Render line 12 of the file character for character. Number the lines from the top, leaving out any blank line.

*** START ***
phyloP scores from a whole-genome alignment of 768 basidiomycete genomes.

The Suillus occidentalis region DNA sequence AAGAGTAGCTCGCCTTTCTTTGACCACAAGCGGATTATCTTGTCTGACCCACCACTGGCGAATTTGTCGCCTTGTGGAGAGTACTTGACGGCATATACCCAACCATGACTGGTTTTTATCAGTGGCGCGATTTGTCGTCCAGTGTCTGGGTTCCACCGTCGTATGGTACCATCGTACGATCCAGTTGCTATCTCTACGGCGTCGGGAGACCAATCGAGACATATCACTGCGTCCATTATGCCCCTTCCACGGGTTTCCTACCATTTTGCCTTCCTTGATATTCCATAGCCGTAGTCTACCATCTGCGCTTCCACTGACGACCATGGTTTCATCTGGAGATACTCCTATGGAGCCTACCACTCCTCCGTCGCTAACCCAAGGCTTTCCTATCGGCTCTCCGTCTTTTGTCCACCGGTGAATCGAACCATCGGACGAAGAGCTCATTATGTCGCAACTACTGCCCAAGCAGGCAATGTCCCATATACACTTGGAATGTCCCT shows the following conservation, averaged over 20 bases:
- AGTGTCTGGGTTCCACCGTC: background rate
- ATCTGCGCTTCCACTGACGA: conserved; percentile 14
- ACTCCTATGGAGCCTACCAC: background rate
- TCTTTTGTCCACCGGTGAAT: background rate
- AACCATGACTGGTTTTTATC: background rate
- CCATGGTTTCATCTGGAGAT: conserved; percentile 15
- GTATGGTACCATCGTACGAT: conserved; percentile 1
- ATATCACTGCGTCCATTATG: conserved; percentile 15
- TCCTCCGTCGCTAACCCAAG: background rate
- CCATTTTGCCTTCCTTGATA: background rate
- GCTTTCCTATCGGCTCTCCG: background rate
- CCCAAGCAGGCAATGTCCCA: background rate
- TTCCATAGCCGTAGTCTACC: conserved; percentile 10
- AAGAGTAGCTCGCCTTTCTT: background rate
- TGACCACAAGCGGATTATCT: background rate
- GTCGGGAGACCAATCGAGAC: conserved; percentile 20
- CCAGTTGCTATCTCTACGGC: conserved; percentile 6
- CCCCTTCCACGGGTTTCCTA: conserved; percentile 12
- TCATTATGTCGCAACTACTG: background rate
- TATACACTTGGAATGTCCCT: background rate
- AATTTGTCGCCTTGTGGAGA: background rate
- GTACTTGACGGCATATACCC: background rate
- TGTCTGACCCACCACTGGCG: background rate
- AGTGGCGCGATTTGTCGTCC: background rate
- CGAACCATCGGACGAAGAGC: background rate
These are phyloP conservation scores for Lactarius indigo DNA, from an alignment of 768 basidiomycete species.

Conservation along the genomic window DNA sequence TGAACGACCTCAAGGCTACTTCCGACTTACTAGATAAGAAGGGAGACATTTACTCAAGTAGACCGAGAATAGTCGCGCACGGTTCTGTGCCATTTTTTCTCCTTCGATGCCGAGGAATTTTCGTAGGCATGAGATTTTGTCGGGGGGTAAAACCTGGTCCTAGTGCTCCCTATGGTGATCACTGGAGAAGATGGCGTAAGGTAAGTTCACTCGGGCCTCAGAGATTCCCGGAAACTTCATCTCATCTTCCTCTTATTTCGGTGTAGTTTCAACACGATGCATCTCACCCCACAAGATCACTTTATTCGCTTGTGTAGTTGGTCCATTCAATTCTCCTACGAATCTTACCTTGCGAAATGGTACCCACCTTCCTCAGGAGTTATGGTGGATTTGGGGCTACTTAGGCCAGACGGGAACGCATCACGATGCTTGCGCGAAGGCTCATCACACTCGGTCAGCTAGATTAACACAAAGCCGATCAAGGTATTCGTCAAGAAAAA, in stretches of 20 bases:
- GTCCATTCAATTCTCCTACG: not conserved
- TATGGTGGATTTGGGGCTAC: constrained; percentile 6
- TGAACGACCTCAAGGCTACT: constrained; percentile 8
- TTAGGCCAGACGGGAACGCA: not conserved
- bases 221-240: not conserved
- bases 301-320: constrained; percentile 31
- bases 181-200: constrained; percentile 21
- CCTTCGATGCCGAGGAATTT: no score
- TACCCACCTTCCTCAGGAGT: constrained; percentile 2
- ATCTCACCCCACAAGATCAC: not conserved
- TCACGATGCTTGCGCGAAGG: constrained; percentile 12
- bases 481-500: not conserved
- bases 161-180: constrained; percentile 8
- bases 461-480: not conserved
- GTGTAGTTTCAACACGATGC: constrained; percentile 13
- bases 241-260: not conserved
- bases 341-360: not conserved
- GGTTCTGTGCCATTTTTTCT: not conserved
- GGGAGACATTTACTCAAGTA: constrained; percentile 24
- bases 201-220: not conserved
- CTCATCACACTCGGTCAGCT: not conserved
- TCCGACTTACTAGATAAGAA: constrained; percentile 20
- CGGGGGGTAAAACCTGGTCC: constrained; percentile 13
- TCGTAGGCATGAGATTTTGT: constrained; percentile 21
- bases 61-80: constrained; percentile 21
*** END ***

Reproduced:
- CCATTTTGCCTTCCTTGATA: background rate